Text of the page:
A “simple daily average” is the average of the daily maximum and minimum temperatures. A more accurate measure would be the WMO system of the temperatures taken at 01:00, 07:00, 13:00 and 19:00. I have the figures, but there is too much work involved in gathering the data and doing the calculations.
I tried it and found that the difference between a simple average and the WMO average was around 0.25ºC. So for me I’ll stick with the simple!
Over the year, the summer of 2018 has been the driest since I moved into my Dol house.
2018 precipitation generally followed the pattern of previous years, but was slightly above average in the winter and below average in the summer. The early autumn rains failed completely.
Summer is of course the time when the moisture is really needed. Winter rains are good because they fill the cisterns, but being on limestone and sandstone close to the soil surface, the rainfall readily runs through into deep aquifers.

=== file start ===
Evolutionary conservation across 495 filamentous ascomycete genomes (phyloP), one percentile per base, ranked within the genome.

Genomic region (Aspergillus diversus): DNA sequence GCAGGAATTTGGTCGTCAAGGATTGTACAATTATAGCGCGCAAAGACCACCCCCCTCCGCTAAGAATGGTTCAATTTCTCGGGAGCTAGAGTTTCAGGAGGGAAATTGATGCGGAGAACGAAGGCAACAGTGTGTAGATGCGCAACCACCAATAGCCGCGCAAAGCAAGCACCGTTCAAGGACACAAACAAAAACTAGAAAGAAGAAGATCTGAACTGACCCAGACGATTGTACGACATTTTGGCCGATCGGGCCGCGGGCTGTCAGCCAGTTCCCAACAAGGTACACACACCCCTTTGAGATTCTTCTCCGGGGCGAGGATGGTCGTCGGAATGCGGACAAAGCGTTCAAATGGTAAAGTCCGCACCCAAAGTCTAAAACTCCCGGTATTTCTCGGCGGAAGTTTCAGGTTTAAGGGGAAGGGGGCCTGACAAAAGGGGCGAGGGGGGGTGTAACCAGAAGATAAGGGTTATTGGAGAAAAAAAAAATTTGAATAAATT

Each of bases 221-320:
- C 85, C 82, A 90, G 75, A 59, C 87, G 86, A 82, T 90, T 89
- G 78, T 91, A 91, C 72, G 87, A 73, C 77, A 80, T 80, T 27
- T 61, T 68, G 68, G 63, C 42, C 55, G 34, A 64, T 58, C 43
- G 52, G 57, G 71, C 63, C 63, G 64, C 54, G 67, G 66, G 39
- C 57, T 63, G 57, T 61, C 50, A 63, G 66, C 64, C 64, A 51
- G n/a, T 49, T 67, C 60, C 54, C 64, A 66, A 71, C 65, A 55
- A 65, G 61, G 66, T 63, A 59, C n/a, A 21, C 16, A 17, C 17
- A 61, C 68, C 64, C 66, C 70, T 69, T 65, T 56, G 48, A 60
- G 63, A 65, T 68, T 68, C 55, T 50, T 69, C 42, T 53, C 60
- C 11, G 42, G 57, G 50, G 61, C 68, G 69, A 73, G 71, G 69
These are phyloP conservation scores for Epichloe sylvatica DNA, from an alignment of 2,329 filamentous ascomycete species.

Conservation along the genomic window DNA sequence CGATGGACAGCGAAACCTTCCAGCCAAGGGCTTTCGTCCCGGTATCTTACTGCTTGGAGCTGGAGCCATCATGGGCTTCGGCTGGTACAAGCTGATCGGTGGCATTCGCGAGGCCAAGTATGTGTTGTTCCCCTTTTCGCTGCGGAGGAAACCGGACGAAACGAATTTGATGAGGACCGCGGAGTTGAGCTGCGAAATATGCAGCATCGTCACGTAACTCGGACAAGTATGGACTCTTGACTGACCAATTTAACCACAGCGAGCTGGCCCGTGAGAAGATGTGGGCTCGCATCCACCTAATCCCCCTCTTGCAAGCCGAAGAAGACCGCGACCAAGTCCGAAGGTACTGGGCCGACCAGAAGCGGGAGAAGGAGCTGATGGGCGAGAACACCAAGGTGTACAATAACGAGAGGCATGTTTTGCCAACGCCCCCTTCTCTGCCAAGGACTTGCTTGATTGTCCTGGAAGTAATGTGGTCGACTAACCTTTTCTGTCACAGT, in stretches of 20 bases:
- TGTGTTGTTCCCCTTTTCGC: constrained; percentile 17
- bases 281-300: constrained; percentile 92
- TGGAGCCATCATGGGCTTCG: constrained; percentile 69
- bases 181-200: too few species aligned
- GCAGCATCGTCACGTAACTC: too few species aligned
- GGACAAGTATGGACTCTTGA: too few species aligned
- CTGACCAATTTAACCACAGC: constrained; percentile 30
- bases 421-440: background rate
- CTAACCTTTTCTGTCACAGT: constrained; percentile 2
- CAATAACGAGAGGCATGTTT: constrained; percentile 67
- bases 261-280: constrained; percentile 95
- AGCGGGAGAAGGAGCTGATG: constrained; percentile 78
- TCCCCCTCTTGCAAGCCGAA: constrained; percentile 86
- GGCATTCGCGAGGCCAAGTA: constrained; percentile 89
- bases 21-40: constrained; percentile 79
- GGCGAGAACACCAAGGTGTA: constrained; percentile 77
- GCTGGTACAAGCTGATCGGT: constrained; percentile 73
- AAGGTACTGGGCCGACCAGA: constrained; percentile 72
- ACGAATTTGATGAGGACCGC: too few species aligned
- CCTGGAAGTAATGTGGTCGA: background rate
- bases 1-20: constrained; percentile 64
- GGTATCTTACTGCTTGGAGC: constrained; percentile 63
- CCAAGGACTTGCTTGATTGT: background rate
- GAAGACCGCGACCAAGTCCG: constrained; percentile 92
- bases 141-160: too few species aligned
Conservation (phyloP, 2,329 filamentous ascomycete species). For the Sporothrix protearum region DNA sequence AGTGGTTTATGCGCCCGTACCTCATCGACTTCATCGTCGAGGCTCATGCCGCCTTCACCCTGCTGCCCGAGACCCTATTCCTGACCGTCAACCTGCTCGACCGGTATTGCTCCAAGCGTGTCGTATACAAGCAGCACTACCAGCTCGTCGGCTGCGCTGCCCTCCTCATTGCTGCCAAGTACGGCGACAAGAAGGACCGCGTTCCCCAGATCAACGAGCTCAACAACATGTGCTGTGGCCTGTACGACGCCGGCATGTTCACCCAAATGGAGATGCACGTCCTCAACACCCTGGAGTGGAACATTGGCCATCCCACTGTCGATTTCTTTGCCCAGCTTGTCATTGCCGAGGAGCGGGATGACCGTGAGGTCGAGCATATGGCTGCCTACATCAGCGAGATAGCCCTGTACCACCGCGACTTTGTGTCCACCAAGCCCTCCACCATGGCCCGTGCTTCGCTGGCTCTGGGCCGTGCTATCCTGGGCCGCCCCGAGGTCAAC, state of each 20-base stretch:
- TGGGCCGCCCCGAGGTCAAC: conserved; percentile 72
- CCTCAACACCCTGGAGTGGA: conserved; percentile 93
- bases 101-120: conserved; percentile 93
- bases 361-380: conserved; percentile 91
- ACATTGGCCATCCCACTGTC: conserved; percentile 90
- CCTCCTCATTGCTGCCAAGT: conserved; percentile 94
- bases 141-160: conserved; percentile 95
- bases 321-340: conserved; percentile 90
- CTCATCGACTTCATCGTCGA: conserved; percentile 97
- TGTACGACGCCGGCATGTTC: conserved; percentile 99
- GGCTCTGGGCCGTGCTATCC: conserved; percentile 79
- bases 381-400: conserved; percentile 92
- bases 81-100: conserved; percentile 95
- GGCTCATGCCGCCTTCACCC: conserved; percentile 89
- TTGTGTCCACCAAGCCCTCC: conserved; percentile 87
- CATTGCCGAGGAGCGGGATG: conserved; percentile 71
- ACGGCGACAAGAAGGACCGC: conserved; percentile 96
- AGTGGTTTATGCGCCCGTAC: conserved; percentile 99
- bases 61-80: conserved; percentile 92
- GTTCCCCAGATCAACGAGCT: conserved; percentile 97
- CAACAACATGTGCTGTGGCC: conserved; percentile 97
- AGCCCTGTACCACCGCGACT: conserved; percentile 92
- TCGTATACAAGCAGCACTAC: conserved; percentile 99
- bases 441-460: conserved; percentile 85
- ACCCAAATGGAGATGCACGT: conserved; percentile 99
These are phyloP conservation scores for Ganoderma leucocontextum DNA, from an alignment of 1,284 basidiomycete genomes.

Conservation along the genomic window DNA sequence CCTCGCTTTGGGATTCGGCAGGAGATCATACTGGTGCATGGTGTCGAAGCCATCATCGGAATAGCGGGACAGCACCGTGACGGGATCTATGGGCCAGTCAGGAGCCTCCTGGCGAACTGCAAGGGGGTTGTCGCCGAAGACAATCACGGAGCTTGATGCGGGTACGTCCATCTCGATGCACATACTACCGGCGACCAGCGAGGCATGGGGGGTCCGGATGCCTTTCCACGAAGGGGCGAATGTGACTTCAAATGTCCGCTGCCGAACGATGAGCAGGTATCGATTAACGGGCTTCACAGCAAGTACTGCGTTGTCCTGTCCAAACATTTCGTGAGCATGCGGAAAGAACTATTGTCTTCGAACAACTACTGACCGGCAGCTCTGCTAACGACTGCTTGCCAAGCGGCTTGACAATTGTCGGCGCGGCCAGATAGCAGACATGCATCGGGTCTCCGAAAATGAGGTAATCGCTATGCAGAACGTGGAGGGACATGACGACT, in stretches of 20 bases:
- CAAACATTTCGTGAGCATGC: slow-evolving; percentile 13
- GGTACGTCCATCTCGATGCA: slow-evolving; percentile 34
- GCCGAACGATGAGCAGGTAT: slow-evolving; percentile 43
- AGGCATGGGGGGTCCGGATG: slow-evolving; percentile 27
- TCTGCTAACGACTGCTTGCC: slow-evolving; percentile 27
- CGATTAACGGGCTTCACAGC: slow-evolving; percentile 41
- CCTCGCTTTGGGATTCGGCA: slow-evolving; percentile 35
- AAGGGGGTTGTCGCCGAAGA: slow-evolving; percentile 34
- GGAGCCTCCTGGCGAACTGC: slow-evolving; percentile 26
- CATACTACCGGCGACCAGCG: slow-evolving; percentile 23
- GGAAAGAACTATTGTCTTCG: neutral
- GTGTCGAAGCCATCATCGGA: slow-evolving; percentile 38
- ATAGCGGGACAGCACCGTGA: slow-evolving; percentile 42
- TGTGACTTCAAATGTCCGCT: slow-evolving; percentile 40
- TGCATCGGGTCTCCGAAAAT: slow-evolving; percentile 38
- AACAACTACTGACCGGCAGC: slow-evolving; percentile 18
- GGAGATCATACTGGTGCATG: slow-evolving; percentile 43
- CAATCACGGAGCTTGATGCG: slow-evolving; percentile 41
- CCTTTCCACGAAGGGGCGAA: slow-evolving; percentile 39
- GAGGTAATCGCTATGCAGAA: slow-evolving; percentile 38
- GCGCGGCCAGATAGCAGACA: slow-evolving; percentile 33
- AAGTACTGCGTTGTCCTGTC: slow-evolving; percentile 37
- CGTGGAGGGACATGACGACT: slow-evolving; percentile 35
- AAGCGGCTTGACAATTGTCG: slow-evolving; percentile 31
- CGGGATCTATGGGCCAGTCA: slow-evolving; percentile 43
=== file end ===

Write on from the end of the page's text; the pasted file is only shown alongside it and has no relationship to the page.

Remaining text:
So what is my verdict on the weather in Dol in 2018? Statistically, 2018 was a pretty average year.
In the Drupe orchard this week I’ve been planting some raspberries.
Were you ask if there is anything I miss from the UK, it would be raspberries. I have tried six varieties but only one has survived in the poor soil and harsh conditions of my south facing orchard.
Despite having an underground irrigation system and applying copious quantities of water in the summer-dry period, only Rubus occidentalis have thrived. Nine hours of unrelenting daily sunshine bakes the ground and everything in it.